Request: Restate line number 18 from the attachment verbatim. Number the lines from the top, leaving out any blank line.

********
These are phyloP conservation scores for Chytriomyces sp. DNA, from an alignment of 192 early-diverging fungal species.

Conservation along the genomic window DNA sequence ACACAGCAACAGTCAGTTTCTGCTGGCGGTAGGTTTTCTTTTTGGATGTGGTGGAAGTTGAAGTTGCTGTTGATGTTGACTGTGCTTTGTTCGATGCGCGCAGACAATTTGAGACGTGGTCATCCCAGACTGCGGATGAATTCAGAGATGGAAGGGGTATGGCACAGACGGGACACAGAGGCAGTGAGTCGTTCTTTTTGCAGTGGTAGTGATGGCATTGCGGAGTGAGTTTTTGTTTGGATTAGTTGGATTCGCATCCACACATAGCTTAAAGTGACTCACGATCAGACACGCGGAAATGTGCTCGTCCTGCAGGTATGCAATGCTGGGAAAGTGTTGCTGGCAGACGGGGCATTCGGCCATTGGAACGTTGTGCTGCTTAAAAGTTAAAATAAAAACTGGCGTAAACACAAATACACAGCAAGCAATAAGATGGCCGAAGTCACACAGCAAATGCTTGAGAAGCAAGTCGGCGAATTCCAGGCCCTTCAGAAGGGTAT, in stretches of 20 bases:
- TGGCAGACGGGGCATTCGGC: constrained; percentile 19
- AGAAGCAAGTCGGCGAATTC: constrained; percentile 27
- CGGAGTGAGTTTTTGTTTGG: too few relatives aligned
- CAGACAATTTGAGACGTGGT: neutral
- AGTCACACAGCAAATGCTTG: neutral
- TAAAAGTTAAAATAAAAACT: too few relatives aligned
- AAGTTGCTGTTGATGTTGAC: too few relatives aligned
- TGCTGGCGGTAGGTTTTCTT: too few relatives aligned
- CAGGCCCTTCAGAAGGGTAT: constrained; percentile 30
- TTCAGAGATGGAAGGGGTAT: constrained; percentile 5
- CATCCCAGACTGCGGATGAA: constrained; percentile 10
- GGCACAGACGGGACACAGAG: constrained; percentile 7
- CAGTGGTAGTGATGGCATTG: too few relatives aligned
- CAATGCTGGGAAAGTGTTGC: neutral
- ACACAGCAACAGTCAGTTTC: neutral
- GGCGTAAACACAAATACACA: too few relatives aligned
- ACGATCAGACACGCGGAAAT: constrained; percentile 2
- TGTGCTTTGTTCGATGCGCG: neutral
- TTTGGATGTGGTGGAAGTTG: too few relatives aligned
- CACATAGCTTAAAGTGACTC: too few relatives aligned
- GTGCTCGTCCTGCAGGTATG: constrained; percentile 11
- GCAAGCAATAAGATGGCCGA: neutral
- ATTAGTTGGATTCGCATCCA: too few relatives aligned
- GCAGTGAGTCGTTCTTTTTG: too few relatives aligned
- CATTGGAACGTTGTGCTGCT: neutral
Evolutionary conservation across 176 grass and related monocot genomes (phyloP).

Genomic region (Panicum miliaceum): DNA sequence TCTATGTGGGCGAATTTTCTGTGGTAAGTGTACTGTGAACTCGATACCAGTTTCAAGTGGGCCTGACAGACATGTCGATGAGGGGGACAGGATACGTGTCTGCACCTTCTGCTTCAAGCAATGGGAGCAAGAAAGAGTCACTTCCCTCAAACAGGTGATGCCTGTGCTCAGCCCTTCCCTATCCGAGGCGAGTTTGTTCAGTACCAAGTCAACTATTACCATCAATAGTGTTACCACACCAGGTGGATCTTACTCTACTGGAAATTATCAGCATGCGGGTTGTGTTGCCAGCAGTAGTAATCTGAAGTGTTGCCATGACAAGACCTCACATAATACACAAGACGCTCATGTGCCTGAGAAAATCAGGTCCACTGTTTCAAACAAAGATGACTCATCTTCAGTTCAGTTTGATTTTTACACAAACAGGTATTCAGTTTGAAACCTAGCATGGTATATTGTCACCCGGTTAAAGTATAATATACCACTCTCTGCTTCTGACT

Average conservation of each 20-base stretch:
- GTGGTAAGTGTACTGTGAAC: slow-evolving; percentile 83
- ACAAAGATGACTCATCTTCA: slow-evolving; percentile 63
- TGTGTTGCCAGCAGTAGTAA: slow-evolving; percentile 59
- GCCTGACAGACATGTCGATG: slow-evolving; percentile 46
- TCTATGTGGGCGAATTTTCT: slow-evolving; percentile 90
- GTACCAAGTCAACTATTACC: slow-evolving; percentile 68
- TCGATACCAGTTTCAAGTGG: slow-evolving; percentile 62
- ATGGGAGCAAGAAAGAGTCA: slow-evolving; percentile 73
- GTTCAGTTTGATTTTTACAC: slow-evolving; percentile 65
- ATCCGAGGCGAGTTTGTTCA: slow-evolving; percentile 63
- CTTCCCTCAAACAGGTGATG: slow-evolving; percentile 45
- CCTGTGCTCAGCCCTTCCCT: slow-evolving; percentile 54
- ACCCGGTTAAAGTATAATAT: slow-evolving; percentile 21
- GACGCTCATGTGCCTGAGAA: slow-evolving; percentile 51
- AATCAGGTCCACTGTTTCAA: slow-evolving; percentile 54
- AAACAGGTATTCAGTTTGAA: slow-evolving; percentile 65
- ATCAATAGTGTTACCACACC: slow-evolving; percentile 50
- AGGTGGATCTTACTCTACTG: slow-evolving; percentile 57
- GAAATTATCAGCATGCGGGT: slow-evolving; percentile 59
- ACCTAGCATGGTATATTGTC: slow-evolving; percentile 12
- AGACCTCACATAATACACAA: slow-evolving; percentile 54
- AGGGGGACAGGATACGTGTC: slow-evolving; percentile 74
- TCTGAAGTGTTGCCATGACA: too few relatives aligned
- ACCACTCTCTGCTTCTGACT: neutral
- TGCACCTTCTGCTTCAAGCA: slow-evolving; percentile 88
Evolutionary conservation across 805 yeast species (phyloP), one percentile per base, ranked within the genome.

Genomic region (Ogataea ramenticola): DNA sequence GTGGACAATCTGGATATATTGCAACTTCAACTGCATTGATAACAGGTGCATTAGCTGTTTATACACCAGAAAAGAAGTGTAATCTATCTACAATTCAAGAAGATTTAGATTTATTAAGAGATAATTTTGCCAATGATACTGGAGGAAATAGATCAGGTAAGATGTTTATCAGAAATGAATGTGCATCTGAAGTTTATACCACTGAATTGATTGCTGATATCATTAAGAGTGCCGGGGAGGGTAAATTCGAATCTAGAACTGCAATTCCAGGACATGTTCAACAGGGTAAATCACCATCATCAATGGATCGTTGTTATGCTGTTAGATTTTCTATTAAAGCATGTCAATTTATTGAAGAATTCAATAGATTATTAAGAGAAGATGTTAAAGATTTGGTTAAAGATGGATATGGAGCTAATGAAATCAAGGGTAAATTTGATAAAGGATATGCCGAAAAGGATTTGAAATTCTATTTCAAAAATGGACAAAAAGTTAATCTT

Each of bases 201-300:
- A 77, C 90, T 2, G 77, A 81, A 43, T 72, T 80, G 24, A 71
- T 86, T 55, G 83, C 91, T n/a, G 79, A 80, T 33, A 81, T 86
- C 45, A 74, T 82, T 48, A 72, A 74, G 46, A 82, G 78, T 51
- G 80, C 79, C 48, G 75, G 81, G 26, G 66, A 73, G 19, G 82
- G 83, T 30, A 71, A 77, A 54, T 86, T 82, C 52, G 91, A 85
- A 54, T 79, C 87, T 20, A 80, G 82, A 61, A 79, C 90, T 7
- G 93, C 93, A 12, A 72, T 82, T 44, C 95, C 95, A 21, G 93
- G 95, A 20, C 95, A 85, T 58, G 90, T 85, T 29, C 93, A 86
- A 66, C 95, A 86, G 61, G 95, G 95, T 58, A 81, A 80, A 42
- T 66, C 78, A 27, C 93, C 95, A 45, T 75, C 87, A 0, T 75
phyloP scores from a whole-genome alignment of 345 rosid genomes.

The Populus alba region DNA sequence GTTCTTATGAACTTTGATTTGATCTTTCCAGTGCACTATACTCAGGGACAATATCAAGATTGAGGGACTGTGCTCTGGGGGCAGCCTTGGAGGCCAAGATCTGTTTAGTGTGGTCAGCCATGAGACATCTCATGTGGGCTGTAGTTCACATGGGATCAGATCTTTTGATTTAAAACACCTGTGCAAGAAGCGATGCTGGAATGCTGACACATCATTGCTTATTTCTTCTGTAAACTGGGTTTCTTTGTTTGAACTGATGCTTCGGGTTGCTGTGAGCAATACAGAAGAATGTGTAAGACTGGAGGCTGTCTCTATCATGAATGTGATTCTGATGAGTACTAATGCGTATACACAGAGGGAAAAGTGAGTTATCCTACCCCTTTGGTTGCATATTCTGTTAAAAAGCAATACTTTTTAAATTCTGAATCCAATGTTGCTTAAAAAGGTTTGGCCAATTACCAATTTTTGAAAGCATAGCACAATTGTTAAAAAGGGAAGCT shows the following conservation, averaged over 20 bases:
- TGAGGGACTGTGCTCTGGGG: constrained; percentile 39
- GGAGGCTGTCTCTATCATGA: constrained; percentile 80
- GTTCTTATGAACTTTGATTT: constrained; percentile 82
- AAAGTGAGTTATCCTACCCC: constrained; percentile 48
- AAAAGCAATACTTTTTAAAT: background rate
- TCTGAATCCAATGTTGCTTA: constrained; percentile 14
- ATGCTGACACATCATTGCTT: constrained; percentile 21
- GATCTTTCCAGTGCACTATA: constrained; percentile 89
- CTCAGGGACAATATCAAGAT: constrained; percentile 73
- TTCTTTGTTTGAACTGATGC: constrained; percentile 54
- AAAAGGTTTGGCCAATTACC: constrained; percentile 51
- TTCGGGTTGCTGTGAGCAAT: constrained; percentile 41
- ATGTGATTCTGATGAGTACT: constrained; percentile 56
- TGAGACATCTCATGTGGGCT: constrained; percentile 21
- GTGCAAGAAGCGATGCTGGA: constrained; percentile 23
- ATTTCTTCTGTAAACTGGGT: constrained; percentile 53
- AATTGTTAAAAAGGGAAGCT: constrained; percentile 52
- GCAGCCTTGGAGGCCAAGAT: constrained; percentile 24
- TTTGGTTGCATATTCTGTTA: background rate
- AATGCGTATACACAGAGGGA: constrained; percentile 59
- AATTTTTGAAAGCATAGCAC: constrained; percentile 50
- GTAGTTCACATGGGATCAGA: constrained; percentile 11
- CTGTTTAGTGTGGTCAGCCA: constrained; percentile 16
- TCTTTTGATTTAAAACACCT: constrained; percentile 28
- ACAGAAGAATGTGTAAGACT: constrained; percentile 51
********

- GGCGTAAACACAAATACACA: too few relatives aligned